RIETI Report July 2014

RIETI World KLEMS Symposium "Growth Strategy after the World Financial Crisis"

The World KLEMS is a global undertaking to build an international database to compare productivity internationally by comparing inputs of capital, labor, energy, materials, and services, and how they interact with the outputs of all of the commodities that constitute a modern economy to produce economic growth. Productivity is a key source of economic growth, and, particularly for the economy of Japan, productivity improvement is a crucial economic policy issue. In the July issue of the RIETI Report, we present the RIETI World KLEMS Symposium "Growth Strategy after the World Financial Crisis" where discussions on the theme of a growth strategy after the world financial crisis were made from a broad perspective. Numerous scholars and academics in the field of economics from both within Japan and abroad gave presentations and discussed this theme.

The conference commenced with opening remarks by RIETI Chairman Atsushi Nakajima, followed by two keynote speeches. The first speech was "The World KLEMS Initiative" by Dale W. Jorgenson, Samuel W. Morris University Professor, Harvard University. Professor Jorgenson discussed the practical issues of how economic policy should be focused in the aftermath of the world financial crisis, including that growth strategy is something that has to be formulated at a fairly abstract level and understanding economic growth and the role of productivity is crucial for considering the choices faced by policy makers. Professor Jorgenson talked about the background of the KLEMS project, its successful utilization in Europe, and how this could be very important lessons to apply to Japan. The second keynote speech, "Evolving Spatial Economy of Asia-Pacific and the Growth Strategy," was given by Masahisa Fujita, President of RIETI. His speech focused on spatial economics in Asia and Japan. He discussed topics such as the transformation of the global spatial economy due to rapid progress in IT and transportation technology and the promotion of free trade through diverse mechanisms and the reduction of transportation costs across the world, resulting in globalization in production, trade, investment, and finance. Furthermore, Professor Fujita looked at intermediate goods passing through the East Asia region, the future of Asia, and how to approach the third arrow of Abenomics.

We also had the pleasure of listening to five presentations made by leading academics and scholars. The first presentation was "Lessons from Japan's Secular Stagnation" by Kyoji Fukao, Program Director and Faculty Fellow, RIETI / Director, Institute of Economic Research, Hitotsubashi University. Professor Fukao revealed five lessons to be learned from Japan's secular stagnation, including that low real interest rates will not sufficiently solve fundamental problems and productivity growth slowdown is caused by structural factors of the economy. The second presentation was "The Prospects for East Asian and Chinese Economics" by Lawrence J. Lau, Ralph and Claire Landau Professor of Economics, The Chinese University of Hong Kong. Professor Lau sees advantages for East Asian economies such as a high saving rate and that future sources of economic growth are intangible inputs, as well as the unlikelihood of a hard landing in China. The third presentation was "Growth Strategy after the World Financial Crisis" by Nobuhiro Kiyotaki, Professor, Princeton University. Professor Kiyotaki talked about financial frictions and economic growth, and he further delved into the long term consequences of the financial crisis including public debt becoming unsustainable and leading to further financial crises, and reduced investment in intangible capital leading to slower growth and long recession periods following a financial crisis. The fourth presentation was "Competitiveness Today: a New View" by Marcel Timmer, Professor of Economic Growth and Development, University of Groningen. Professor Timmer's premise was that a new way of looking at trade and competition is required, and, rather than focus on the gross output value of products, we should look at the value added which is taking place in various regions in the world. Finally, the fifth presentation was "Strategies to Revive Global Growth: A Scenario Analysis" by Bart van Ark, Executive Vice President and Chief Economist, The Conference Board. Professor van Ark talks about the major trends in the important strategies that are needed henceforth to revive global growth.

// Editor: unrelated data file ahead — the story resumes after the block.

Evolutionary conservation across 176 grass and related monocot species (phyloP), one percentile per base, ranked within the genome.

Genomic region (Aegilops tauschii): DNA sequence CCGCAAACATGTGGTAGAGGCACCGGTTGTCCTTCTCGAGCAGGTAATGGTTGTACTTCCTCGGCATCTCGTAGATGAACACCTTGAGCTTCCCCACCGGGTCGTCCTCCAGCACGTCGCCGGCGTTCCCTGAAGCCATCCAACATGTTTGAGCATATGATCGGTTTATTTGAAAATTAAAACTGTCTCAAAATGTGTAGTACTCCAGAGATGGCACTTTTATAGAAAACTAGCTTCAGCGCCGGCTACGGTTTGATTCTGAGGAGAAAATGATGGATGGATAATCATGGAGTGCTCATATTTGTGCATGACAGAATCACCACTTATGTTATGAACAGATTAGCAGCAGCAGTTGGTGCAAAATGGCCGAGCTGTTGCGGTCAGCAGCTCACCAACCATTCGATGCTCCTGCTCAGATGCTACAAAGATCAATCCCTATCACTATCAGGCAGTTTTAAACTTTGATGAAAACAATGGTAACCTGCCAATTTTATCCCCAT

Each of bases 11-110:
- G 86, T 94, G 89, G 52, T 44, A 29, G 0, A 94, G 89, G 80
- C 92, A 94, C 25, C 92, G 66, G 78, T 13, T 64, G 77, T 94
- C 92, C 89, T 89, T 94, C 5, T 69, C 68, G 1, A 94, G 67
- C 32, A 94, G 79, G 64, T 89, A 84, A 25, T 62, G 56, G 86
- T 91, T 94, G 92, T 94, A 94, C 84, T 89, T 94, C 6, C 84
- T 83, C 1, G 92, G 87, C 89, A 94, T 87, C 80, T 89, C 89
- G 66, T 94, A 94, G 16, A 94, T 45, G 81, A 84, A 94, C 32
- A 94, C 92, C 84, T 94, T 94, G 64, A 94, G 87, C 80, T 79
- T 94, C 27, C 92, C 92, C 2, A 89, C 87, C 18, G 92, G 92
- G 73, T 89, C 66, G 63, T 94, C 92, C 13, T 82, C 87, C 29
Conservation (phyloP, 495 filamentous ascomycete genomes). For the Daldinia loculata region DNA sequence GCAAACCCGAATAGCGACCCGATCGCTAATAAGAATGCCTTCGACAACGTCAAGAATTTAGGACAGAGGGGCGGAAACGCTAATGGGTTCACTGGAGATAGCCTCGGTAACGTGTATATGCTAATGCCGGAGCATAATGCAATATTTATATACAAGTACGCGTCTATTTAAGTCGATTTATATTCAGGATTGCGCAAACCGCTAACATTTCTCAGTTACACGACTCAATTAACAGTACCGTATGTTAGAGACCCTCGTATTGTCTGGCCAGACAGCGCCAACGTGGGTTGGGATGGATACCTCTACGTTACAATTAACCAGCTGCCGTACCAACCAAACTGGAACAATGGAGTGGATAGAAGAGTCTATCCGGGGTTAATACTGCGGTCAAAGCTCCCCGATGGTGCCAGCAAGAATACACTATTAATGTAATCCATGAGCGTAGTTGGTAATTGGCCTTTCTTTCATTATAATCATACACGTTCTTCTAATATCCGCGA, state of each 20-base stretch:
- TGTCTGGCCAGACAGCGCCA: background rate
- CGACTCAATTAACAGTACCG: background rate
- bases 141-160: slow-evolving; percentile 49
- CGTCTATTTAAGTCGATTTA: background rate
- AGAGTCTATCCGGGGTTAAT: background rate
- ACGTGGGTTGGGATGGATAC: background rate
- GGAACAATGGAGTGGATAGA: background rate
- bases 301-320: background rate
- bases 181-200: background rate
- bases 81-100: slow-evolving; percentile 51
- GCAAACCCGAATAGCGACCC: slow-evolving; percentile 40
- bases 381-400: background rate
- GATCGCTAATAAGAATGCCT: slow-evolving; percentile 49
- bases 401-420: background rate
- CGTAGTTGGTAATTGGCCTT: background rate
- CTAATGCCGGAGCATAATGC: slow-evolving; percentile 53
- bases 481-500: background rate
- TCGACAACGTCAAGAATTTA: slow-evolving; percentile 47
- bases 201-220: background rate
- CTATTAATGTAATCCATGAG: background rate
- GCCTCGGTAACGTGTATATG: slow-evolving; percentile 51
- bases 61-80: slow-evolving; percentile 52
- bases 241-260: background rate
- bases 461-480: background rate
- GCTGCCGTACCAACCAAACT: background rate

The conference concluded with a discussion session moderated by Tsutomu Miyagawa, Faculty Fellow, RIETI / Professor, Gakushuin University, with the presenters on their respective topics, as well as a Q&A session with further insights into their thoughts. The long term view is that human resources and innovation must be stimulated globally. In the case of Japan, policies and fundamental structures of business and government will have to be restructured and adapted in line with this changing world.

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